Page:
At New College Library we often receive enquiries from individuals interested in researching their family bibles, who have identified that we hold the same or similar edition at New College Library. Inside these family bibles births, marriages and deaths may have been recorded, making each one a unique resource for family history research. Continue reading

Researching the Free Church of Scotland at New College Library

NCLNew College’s origins lie in the Disruption of 1843, when over a third of the ministers in the Church of Scotland left to form the new Free Church of Scotland. Over 170 years later New College, and New College Library still have an active relationship with the Free Church of Scotland, whose Edinburgh Theological Seminary students come to use New College Library. As you would expect from our shared history, we have rich historical collections for the Free Church, but we also continue to collect some current material from them.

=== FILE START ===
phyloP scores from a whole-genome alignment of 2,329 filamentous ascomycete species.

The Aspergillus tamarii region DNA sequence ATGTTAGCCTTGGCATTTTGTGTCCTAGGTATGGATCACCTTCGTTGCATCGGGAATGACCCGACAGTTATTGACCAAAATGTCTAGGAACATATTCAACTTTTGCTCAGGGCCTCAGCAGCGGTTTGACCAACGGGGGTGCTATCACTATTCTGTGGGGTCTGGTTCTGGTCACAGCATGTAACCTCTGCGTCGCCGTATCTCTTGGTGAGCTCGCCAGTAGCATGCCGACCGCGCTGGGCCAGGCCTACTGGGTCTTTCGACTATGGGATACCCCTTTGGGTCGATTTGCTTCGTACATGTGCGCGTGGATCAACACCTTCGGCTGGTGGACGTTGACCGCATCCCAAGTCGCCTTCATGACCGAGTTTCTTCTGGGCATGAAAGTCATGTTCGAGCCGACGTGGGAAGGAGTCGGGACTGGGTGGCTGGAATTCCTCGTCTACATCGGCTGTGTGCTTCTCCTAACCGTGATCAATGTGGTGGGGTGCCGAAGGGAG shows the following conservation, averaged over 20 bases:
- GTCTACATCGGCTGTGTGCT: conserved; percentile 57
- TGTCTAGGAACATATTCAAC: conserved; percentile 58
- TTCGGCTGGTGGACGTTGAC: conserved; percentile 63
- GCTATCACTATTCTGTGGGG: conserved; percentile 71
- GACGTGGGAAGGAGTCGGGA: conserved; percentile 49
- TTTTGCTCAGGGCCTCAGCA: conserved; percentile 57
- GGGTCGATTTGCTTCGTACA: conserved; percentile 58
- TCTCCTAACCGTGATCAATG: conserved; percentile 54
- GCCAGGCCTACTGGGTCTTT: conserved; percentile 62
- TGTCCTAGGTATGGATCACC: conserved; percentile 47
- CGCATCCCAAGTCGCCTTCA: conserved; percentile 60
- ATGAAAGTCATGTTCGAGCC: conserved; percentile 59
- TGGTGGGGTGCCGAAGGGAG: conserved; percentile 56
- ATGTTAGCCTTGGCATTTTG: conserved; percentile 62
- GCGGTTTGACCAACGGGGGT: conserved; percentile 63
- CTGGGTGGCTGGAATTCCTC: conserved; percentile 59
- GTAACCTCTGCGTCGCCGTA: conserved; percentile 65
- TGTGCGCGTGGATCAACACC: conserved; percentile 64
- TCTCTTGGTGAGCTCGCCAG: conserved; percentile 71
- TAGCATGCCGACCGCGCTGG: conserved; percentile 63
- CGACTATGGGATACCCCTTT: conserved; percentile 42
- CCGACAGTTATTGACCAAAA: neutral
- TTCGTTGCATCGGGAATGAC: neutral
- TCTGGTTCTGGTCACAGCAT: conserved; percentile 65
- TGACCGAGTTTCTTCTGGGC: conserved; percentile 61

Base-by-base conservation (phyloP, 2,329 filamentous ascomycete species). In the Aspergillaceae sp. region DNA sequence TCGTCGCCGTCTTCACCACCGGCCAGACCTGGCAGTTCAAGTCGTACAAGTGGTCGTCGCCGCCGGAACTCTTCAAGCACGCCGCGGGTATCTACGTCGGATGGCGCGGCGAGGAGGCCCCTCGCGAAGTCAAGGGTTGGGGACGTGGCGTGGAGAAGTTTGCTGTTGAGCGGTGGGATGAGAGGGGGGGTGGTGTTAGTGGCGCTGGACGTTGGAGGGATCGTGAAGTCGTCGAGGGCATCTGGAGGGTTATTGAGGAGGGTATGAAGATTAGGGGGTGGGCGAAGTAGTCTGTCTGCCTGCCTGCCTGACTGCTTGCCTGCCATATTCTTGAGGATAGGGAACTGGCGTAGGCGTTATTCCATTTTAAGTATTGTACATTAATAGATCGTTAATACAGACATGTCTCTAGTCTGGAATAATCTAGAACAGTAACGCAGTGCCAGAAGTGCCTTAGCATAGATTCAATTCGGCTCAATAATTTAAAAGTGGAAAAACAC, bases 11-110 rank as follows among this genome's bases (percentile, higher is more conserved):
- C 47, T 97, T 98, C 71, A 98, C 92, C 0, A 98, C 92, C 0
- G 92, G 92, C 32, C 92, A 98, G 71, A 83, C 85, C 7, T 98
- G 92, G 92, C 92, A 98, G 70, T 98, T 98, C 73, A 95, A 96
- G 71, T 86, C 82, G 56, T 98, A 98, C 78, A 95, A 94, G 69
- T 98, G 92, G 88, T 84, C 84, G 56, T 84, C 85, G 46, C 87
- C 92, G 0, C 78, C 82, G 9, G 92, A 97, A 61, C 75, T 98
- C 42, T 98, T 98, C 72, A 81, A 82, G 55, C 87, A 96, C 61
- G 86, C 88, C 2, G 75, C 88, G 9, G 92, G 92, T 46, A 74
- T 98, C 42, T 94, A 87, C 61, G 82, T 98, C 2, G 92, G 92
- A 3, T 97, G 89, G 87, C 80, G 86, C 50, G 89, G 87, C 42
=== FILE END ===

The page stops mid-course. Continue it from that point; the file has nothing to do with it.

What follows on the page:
To research current issues in the Free Church, the Reports to the General Assembly of the Free Church of Scotland are now held in Stack II at Per F, side by side with the recent Principal Acts. The Principal Acts of the General Assembly of the Free Church of Scotland 1900-2014 are available free to download at Recent Free Church Assembly Reports are also available to download from